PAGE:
The Two Kinds of Jane Austen Fan
E.M. Dadlez, a Professor of Philosophy at the University of Central Oklahoma, this week published an article which puts Jane Austen fans into two separate camps. One side is for Pride and Prejudice and Emma, while the other one emphatically embraces the Austen of Persuasion and Sense and Sensibility. "One cannot love both, not equally, not without reservations about one or the other set of works, even if one likes and admires all of Austen’s writing."We were intrigued by this and read further.
The heroines of these novels are near opposites, but each novel provides the same clear, strong focus on issues involving autonomy and autonomous agency. They just do so from diametrically opposed perspectives.
Perhaps the kind of preference which Austen lovers are wont to note involves a preference for one or the other of the following: an interest in forging independence or an interest in respecting that of others, an interest in self-development and autonomous agency, or an interest in recognizing and respecting the boundaries of others. Emma and Persuasion are both stories of change and self-development and maturation, one chronicling a turning inward and self reflection, the next describing a turning outward and a venturing forth into the world.At the Jane Austen Centre, visitors do often say that they have a strong preference for either Emma or for Persuasion, but perhaps this might explain why. A highly interesting hypothesis either way. The full article can be accessed here.
The 1785 Dictionary of Vulgar Phrases You've heard of Samuel Johnson who compiled the famous dictionary of the English language and published it in 1755, but an almost forgotten compiler is Francois Grose, who in 1785 created an alternative dictionary called A Classical Dictionary of the Vulgar Tongue. His aim was to record the slang words and phrases of his day in order to faithfully represent the language of the day. This meant that he included a lot of language which Johnson didn't feel were worthy of inclusion in his dictionary.
Grose was one of the first lexicographers to collect slang words from all corners of society, not just from the professional underworld of pickpockets and bandits.This week we came across details of Grose's dictionary, and had a highly entertaining time reading some of the entries which he included. These included:
The British Library
- Bum fodder: toilet paper
- To cascade: to vomit
- Mutton-headed: stupid
- Double jugg: a man's bottom
- Fart catcher: a valet or footman
- Admiral of the narrow seas: "One who from drunkenness vomits into the lap of the person sitting opposite him"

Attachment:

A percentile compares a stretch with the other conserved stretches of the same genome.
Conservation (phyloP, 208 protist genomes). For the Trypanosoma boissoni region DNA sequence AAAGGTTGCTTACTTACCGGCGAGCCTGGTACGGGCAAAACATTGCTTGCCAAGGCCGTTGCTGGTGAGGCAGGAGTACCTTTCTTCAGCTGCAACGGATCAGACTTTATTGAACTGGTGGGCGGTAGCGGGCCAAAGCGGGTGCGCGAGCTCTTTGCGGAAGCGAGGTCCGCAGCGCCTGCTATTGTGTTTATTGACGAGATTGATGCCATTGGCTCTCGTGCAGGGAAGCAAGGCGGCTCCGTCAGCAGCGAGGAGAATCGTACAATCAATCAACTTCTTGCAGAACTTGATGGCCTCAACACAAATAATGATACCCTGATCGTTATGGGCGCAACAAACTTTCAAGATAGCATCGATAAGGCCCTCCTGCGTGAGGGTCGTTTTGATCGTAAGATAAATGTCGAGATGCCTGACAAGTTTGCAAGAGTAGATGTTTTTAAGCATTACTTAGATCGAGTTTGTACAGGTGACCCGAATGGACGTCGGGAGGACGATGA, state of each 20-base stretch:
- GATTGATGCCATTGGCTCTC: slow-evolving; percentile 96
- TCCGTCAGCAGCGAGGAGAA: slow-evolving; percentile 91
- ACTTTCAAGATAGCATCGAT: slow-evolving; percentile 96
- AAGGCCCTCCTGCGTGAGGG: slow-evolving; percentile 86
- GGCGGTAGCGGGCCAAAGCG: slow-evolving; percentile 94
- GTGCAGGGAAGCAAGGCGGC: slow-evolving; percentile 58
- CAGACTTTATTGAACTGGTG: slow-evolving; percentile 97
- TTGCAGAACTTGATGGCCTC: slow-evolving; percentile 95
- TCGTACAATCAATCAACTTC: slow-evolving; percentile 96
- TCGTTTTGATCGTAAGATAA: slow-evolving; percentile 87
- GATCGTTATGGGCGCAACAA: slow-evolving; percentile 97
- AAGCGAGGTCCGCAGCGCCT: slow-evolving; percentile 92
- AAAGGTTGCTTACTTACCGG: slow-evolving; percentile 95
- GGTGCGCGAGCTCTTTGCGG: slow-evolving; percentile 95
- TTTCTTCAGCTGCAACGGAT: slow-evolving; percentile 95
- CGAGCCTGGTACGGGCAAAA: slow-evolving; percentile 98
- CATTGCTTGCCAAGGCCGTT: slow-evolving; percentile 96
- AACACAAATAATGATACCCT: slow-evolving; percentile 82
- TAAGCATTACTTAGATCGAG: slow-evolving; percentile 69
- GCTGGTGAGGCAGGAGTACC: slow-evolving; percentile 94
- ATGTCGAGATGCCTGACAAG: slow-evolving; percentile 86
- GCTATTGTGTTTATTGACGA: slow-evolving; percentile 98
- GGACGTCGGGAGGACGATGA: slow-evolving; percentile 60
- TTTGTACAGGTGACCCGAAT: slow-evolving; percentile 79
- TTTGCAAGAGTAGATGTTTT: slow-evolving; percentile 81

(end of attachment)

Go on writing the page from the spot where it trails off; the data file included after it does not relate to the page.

- Cake: a foolish man
- To screw: to copulate
- Kettle drums: a woman's breasts
- Eternity box: a coffin
- Pissing pins and needles: to have gonorrhea
- Gambs: thin, ill-shaped legs
- Hoggish: rude and filthy
- Jack weight: a fat man
- Looking as if one could not help it: a simpleton
- Owl in an ivory bush: someone wearing a frizzy wig
French Farce Meets Jane Austen If you speak French, or are not averse to watching subtitled films, then you might like to look up the newly released The Return of the Hero. The film is a romantic comedy which has been described as a "frothy confection that sits somewhere between Jane Austen and a French bedroom farce".
After a handsome army captain jilts her sister, Elizabeth decides to try and soften the blow by writing extravagant and thrilling letters in his name, and then kills him off in the final letter. Aggravatingly for Elizabeth, Captain Neuville is far from dead, and on his return slips into the heroic role that she created.
No More Late Fees
At the Jane Austen News we think libraries are great, and we like to keep an eye on new library news. This week a story about libraries in a county in California caught our eye. Libraries in Contra Costa County in San Francisco are going to do away with late fees on overdue library books.
The Contra Costa County Board of Supervisors moved to eliminate overdue book fines at libraries in the county, effective from January 1, citing concerns about the area's high cost of living, and about the number of patrons who currently have their borrowing privileges suspended because of fines.Out of approximately 650,000 library users across the county, an estimated 18% currently have their cards "blocked," meaning they cannot be used to check out books or other materials, according to County Librarian Melinda Cervantes. That includes 21,000 youth cards belonging to children who are unable to check out library materials during what Cervantes described as a "critical period" in their lives. Added to this, around 43% of youth who have library accounts currently owe fees on those accounts. What do you think of the move? A good way to open up literature to everyone? Or are the libraries in danger of becoming "free bookstores"?
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